Places We Protect

El Dorado Coastal Preserve

New York

A bird flying over the shoreline of Lake Ontario.
El Dorado Beach Preserve Choppy waters at the preserve © The Nature Conservancy

The forces of nature shaped El Dorado's beautiful shoreline.

Overview

Description

PLEASE NOTE: Portions of El Dorado, including the beach and rocky shore, are closed to provide critical habitat for coastal wildlife. Please remain on the trail and observe all closure notices. Closures are enforced.


Acquired in 1969, El Dorado Coastal Preserve is one of The Nature Conservancy’s first conservation areas in central New York.

Learn more about the wonders of El Dorado via the tabs above.

Access

OPEN TO THE PUBLIC

Closed to the public during rifle season (Sept 27 - Dec 12).

Highlights

Bird Watching, Sand Dunes

Explore our work in this region

Visit

  • Hours of Visitation

    El Dorado Coastal Preserve is open from dawn to dusk and closed to the public during hunting season. See the “Hunting Information” tab for further details.

  • What to See

    Plants: Inland areas of El Dorado Costal Preserve are home to formerly grazed alvar, or sparse grassland vegetation. Cedar woods are spotted with smaller grassland openings and seasonal wetlands.

    Wildlife: The rich blooms of algae in the shallow offshore shoals support dense populations of crustaceans, insects and other invertebrates. These small animals provide the food base that supports the abundant birdlife. On land, keep an eye out for monarch butterflies, reptiles, amphibians and deer. 

    Migratory birds are the specialty here. From July through September every year, a large and diverse concentration of migratory shorebirds stops at El Dorado on its journey between James Bay in Canada and wintering grounds in Central and South America. Excellent viewing of the rocky shore along the north end of the preserve is available at the bird blind, which can be reached from the trail. It provides a great vantage point for viewing ducks, terns and, in the fall, shorebirds. To protect birds and bird habitat, please do not walk directly along the shore. In the interior wetland areas, you will find water birds, waterfowl and song birds. Impressive concentrations of migrating flycatchers, warblers, vireos and sparrows are here from early August through early October.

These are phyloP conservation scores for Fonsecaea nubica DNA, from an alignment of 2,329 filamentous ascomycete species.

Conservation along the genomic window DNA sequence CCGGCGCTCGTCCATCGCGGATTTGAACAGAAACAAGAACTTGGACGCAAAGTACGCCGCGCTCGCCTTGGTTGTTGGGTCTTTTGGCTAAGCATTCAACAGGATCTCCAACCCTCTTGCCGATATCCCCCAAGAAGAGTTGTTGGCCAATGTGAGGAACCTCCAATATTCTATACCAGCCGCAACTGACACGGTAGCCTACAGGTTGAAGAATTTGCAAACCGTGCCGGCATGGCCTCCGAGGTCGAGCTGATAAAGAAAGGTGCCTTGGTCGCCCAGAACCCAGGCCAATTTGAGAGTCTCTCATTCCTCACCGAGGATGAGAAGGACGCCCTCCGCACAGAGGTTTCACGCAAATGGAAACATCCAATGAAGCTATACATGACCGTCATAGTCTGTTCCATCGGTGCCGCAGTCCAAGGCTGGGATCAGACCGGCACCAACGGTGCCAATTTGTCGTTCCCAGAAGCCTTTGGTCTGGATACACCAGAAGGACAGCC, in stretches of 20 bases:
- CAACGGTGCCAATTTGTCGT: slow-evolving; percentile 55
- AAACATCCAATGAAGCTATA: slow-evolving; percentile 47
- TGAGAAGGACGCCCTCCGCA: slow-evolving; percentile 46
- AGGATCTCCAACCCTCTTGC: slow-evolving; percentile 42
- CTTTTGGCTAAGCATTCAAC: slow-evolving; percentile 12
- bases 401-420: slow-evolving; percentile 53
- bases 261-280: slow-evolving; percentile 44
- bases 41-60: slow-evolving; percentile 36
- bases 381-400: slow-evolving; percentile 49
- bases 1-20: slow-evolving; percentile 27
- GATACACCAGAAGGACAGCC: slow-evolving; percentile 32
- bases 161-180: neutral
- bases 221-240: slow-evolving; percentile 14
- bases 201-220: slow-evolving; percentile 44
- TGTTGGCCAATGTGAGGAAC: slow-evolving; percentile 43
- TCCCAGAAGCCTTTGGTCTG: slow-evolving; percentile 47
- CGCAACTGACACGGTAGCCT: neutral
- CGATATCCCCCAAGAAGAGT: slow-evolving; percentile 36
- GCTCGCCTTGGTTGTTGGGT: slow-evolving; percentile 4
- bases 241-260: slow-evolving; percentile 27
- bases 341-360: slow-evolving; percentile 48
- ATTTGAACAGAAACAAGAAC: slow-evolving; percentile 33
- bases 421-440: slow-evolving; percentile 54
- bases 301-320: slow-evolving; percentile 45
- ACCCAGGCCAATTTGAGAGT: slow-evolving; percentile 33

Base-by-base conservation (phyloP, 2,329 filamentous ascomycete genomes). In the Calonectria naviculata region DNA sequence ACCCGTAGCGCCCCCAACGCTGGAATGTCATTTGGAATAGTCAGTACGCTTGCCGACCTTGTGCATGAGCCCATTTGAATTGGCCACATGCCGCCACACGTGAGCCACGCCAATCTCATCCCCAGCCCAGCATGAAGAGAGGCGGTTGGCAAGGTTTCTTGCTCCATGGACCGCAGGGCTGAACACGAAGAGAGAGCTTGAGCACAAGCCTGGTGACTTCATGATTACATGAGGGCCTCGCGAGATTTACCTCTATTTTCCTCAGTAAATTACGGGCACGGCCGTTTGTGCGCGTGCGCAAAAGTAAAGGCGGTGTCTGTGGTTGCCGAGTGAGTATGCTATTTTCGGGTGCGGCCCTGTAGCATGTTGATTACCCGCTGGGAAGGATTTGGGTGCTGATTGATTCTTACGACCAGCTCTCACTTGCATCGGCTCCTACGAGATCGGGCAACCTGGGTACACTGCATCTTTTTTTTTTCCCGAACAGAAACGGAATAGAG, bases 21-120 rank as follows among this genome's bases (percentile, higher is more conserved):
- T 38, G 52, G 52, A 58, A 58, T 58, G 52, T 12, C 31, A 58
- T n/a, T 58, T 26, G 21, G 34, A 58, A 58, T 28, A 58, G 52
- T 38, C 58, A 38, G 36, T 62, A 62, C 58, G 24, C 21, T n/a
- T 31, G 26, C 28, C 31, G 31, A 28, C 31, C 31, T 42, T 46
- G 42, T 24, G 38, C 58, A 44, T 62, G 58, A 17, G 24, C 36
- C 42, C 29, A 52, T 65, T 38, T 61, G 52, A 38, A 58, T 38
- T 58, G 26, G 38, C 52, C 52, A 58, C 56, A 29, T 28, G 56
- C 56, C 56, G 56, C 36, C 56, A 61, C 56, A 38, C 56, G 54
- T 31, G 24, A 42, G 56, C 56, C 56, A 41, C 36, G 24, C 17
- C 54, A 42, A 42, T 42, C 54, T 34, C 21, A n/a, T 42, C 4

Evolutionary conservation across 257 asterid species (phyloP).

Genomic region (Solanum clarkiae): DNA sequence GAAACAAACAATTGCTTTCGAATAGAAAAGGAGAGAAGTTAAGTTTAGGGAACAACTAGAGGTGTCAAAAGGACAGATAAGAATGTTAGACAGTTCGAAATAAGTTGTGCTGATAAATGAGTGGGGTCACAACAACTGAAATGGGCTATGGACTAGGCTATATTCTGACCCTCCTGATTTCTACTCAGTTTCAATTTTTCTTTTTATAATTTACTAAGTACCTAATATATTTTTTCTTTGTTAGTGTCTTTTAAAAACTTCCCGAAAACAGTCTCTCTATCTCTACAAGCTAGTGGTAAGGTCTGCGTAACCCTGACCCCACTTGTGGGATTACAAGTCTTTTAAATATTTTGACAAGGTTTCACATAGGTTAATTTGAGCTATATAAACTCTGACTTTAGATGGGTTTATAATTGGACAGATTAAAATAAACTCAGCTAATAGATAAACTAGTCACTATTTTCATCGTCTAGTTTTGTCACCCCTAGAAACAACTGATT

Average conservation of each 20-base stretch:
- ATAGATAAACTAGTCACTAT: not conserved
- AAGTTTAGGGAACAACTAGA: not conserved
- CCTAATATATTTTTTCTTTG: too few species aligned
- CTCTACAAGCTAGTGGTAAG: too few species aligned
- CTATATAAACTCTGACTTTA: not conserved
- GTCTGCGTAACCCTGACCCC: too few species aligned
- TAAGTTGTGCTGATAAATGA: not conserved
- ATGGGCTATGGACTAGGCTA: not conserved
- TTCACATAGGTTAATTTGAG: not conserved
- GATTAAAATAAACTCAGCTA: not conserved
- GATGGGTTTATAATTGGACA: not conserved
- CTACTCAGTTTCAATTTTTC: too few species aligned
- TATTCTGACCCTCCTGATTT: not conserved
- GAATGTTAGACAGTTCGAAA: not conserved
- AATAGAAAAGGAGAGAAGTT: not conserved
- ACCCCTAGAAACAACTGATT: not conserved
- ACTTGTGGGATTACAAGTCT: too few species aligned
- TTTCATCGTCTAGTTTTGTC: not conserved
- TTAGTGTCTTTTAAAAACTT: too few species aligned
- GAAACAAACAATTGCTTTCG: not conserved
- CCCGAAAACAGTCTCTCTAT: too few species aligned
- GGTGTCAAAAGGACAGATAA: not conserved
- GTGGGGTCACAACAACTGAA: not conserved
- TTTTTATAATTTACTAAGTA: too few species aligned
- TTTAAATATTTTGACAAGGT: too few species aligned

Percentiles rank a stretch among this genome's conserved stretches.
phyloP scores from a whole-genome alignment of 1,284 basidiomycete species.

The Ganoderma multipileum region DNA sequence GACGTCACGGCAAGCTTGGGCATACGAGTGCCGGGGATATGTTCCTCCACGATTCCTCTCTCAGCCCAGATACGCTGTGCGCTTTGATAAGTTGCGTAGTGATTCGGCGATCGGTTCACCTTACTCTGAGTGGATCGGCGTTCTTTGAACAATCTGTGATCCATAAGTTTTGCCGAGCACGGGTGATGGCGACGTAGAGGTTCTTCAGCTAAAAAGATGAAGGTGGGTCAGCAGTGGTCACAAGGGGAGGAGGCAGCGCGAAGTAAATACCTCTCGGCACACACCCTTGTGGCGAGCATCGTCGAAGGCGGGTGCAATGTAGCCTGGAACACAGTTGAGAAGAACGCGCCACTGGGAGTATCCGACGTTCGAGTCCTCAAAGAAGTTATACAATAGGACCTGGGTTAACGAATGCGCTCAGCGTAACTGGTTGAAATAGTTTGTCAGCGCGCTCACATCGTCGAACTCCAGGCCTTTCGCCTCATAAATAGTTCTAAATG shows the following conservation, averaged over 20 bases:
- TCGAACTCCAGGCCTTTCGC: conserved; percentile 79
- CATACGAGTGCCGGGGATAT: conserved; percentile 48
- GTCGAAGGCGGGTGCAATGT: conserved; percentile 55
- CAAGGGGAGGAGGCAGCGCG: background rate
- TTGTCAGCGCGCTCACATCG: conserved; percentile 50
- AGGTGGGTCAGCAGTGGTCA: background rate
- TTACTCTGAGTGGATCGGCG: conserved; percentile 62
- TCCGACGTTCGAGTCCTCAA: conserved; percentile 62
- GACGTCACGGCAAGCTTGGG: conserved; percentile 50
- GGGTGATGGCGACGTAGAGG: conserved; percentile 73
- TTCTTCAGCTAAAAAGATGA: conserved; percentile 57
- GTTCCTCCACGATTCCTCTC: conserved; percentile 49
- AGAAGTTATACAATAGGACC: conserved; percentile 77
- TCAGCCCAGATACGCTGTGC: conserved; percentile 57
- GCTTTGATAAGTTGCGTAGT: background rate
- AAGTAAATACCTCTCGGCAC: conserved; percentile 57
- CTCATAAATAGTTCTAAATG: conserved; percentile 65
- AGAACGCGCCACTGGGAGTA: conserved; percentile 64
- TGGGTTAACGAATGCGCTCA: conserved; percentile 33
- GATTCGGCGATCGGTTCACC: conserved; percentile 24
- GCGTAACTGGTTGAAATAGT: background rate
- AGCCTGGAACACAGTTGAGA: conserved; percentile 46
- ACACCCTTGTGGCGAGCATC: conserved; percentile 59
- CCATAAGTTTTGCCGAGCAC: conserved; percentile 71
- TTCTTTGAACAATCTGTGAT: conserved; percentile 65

• Hunting Information

    El Dorado Coastal Preserve is open during hunting season (Sept 27 – Dec 12). Written permission is required to hunt on Conservancy lands. To learn more about our hunting program or to obtain permission to hunt, please visit our New York hunting information page.

  • Preserve Trail

    Visitors are welcome to enjoy our 1.4-mile trail (but please watch your step, the trail is wet and slippery in spots). The trailhead is located at the grassy parking area.

  • History

    El Dorado's beautiful shoreline was shaped by dramatic forces of nature. It all began about 20,000 years ago when the one-mile-thick ice sheet that covered most of New York State began to melt. Torrents of meltwater poured out of the retreating ice sheet and with it came sediment of all shapes and sizes. Sand, gravel, and enormous boulders that were once encapsulated in the ice were now flowing across the landscape.

    Eventually, the meltwater pooled into a giant lake, called Lake Iroquois. This pre-historic lake was about three times the size of modern-day Lake Ontario. 

    Over time, the lake level receded to its present size. Lake currents moved sand deposits along the lake’s southern shore toward the lake’s eastern shoreline. Westerly winds and waves transported sand from this underwater sandbar and piled it up to form dunes along the beach. This process of dune formation still occurs today.